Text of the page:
Politicians Pressing Right-to-Work (for Less) Laws

By Richard Thayer

Efforts by Republican governors and state legislators to pass right-to-work laws for their states evidently isn’t good enough for the Republicans in Washington. Earlier this month they introduced the National Right to Work Act, a bill that, if passed, would make it mandatory for all 50 states to have right-to-work laws. At the present time 22 states have these laws. Interestingly, every state in the South, with the exception of Kentucky, is a right-to-work state.

Spin coming from the right says those evil union bosses in the other 28 states have too much influence over those states’ employers and employees, forcing people to join unions against their will. They argue that states without right-to-work laws are generally worse off economically.

Let’s take a look at some of the disadvantages of having right-to-work laws on the books. I mean if they are as good as some of the politicians say they are, why have 28 states decided against having them? Surely those union bosses don’t have that much pull, do they?

According to the U.S. Department of Labor and the U.S. Census Bureau, states with right-to-work laws, in general, have lower quality of life: they have lower wages, higher poverty, less health care and offer poorer education for their children.

Workers in these right-to-work states earn an average of $5,538 less a year than do workers in states without these laws.

On average, right-to-work states spend $2,671 less per pupil on elementary and secondary education than states without the law.

The safety record in right-to-work states are much worse than those without the laws. According to the Bureau of Labor Statistics, workplace deaths are a mind-blowing 52.9 percent higher in right-to-work states.

Politicians who’re pushing for these right-to-work laws say they will help to improve the economy. But that’s not true. States without right-to-work laws have, on average, higher productivity than right-to-work states. Why? Because there’s less turnover and higher morale. That’s to be expected. When you pay someone a decent wage, give them paid sick leave, health care and pay into their retirement fund, morale is going to be better than in a company that doesn’t provide any of this for its employees.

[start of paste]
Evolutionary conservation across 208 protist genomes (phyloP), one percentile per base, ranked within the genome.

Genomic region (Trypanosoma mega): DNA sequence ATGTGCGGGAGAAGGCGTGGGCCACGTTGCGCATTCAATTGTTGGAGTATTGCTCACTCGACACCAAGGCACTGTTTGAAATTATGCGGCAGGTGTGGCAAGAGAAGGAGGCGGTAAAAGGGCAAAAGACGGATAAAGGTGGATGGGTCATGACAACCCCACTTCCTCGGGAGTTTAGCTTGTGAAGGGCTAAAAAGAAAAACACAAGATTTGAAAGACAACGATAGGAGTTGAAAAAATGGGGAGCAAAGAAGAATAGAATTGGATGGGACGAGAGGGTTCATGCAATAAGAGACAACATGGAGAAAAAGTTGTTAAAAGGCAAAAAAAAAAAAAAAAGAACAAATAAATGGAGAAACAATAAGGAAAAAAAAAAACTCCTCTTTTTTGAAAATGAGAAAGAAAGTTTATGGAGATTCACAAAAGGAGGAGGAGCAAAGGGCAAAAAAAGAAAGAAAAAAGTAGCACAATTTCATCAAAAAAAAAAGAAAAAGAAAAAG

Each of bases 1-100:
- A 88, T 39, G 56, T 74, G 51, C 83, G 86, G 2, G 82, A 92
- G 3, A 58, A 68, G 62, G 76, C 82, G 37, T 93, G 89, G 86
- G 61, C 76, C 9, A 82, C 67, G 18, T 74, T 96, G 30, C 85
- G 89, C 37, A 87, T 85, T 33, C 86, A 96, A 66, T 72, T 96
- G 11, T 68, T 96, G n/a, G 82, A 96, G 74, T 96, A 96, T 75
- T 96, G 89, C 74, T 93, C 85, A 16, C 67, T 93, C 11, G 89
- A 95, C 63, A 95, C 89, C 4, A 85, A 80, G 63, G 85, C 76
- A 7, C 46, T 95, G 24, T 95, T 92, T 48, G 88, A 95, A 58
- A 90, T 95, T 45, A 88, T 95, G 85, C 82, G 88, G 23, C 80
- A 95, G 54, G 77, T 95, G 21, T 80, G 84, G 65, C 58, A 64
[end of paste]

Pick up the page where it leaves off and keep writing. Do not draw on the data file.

Politicians also argue that right-to-work states attract more businesses, but that’s not entirely true either. Certainly there are those companies that will be attracted to an area where they don’t have to pay their employees as much as unionized companies do, but there are other factors that come in to play when a company is seeking a location. Among them is the availability of skilled workers, close proximity to markets and materials, the quality of life and good schools.

Advocates for these right-to-work laws would have us believe that those states without such laws forces workers to join unions against their wills. Not true. Those who don’t want to join a union, don’t have to. They don’t have to pay dues. All they’re required to do is pay their fair share of the costs when a union represents them.

So, who benefits from right-to-work laws?

Well, for one, it benefits the politicians who get these laws passed. Big Business interests pay them an “incentive” bonus in the form of campaign financing when they run for election. They pour millions of dollars into their campaigns to insure that these laws and other union-busting measures are passed because ultimately these laws benefit their company’s bottom line: more profits for the fat cats at the top. Less pay and less benefits for their employees means more money and benefits for those at the top.

There’s a reason there are so many millionaires in Congress.

And there’s a reason why these so-called laws have been labeled “right-to-work (for less).”


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